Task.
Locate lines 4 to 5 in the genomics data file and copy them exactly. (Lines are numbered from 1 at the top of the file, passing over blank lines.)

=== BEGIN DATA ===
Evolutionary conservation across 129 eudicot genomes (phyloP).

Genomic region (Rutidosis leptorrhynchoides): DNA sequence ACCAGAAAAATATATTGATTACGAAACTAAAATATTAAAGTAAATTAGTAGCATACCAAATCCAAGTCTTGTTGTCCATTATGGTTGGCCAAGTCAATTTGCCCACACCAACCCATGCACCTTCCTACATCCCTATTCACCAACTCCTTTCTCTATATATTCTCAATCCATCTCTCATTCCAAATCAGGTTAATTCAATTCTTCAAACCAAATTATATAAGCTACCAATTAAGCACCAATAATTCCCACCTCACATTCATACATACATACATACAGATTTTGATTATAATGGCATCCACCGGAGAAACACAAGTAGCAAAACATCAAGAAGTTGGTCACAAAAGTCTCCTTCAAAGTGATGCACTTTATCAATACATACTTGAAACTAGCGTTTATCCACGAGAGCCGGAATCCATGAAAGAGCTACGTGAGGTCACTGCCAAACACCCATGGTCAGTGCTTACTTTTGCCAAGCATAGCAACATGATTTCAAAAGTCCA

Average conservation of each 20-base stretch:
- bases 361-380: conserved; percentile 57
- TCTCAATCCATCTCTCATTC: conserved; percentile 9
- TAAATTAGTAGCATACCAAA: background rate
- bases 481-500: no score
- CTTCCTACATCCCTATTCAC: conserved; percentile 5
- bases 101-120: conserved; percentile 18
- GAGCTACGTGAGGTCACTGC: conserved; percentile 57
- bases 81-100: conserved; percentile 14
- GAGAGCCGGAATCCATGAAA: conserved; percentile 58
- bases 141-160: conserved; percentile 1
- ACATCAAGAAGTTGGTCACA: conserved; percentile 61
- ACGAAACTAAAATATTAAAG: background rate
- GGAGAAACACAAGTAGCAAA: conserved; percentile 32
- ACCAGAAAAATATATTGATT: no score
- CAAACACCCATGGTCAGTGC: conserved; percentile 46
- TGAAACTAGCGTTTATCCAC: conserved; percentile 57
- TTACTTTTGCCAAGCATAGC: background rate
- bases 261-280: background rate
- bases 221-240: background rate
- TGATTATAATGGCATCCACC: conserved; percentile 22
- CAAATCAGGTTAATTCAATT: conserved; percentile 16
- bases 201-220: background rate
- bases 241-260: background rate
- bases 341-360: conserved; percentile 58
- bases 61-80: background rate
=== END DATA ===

- bases 361-380: conserved; percentile 57
- TCTCAATCCATCTCTCATTC: conserved; percentile 9